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Real estate experts predicting next recession in 2020 but say housing market won't be the cause

Posted at 11:28 PM, Jul 25, 2019

LAS VEGAS (KTNV) — Working in real estate his entire career, broker and owner of Icon Realty Scott Pharris remembers the great recession all too well.

"It was tough. It was tough back then,” said Pharris. “We really had to hustle. The market just tanked."

Zillow, the online real estate database company, performed a Home Price Expectations Survey. In that quarterly survey, they asked more than 100 real estate economists and experts to give predictions about the U.S. housing market and their expectations for the next recession.

Half of those surveyed said the next recession will start in 2020. But they agreed 2020 will be different. They don't believe the slowdown in the housing market will be the cause.

HISTORY: A look at the housing bubble burst and long-term impact on Las Vegas

"The market is in a much healthier place it seems like this time than it was last time,” Pharris said.

"It's not that recession we saw 10 years ago,” said Anna Usma. “It’s definitely not the same market we had last year, but home prices are keeping up with what the values are. They are not depreciating as rapidly as we have seen in the past."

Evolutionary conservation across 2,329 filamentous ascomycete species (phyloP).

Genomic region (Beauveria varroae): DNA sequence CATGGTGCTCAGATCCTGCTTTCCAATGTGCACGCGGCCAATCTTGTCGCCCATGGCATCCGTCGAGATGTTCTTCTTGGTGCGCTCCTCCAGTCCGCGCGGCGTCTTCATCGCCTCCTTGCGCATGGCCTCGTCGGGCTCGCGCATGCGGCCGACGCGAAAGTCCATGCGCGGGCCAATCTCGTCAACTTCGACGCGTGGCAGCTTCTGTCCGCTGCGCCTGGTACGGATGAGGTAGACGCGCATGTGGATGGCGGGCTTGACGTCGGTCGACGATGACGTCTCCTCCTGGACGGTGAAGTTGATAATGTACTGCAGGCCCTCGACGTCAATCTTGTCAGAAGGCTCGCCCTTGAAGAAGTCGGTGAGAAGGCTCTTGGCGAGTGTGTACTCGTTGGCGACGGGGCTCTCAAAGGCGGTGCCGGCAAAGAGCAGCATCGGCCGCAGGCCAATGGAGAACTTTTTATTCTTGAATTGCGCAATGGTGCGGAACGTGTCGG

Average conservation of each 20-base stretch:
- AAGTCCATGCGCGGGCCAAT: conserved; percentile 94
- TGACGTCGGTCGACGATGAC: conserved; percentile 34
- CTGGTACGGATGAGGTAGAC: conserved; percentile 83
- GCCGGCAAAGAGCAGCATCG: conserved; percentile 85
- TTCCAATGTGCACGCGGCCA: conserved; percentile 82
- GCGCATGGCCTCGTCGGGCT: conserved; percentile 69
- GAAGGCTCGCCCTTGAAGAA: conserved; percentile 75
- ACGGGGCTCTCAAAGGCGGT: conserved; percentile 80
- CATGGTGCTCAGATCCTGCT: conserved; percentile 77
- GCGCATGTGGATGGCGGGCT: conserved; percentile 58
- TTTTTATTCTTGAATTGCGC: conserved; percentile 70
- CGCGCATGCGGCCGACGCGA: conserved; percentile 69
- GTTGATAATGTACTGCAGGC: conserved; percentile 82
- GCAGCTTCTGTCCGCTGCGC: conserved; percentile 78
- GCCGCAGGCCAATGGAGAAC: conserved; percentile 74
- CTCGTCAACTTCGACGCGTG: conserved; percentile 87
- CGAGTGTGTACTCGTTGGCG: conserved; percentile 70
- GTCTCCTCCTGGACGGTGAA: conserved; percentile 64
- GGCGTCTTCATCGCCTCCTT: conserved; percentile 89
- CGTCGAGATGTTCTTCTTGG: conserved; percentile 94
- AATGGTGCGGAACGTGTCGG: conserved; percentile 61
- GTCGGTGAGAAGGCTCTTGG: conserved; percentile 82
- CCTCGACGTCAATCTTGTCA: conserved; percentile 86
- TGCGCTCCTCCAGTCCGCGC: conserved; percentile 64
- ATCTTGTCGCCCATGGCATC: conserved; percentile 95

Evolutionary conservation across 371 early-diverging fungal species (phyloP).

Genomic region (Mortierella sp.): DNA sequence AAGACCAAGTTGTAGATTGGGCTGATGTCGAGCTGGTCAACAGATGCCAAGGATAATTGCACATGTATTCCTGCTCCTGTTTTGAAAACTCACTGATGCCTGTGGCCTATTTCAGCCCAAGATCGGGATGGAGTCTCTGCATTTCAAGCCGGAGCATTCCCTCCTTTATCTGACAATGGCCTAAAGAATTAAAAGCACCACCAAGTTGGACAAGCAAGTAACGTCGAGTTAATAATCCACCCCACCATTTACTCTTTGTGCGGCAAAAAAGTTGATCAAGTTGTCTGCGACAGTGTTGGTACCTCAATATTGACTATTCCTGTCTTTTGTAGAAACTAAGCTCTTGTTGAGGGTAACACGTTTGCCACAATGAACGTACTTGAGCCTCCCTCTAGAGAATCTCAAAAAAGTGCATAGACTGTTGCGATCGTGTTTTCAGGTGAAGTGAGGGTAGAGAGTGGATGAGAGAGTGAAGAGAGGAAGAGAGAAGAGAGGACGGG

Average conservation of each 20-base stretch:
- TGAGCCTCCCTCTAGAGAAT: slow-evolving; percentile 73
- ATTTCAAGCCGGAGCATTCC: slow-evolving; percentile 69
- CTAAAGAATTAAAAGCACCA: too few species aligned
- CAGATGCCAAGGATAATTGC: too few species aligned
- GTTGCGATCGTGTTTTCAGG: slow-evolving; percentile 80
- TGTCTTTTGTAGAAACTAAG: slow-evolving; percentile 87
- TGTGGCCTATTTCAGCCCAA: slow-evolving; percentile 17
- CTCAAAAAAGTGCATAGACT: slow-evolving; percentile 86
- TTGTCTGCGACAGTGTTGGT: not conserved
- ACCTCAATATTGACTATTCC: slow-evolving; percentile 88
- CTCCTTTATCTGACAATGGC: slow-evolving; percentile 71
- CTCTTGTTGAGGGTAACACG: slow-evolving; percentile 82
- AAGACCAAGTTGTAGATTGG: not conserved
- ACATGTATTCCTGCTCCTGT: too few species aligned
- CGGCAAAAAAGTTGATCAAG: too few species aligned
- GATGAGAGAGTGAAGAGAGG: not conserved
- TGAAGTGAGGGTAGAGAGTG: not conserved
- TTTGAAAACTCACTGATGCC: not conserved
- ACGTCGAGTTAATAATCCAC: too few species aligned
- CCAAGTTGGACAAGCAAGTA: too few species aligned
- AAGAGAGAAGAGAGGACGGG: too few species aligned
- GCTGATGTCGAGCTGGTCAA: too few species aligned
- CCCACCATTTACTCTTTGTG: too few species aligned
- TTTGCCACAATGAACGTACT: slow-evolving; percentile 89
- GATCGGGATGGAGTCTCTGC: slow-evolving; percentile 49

Usma is with online real estate company Opendoor. She said with the market softening homes might sit on the market longer and iBuying which is when an online company offers you cash for your home might become more appealing to some sellers.

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"This option wasn’t available 10 years ago,” said Usma. “It’s a good solution for a softening market where your house might sit on the market for a longer period of time."

Both agree that despite recession fears right now is a good time for buyers.

"Buyers are going to have a little bit more sway in the transactions that we are seeing. Sellers are going to be a little more negotiable,” Pharris said.

“There's no more bidding wars,” said Usma. “This time last year people were bidding for homes buyers were not able to purchase their house."

So, if a housing collapse isn't the issue what do all those experts think will cause the next recession? Here's their top predictions: trade policy, stock market correction or geopolitical crisis.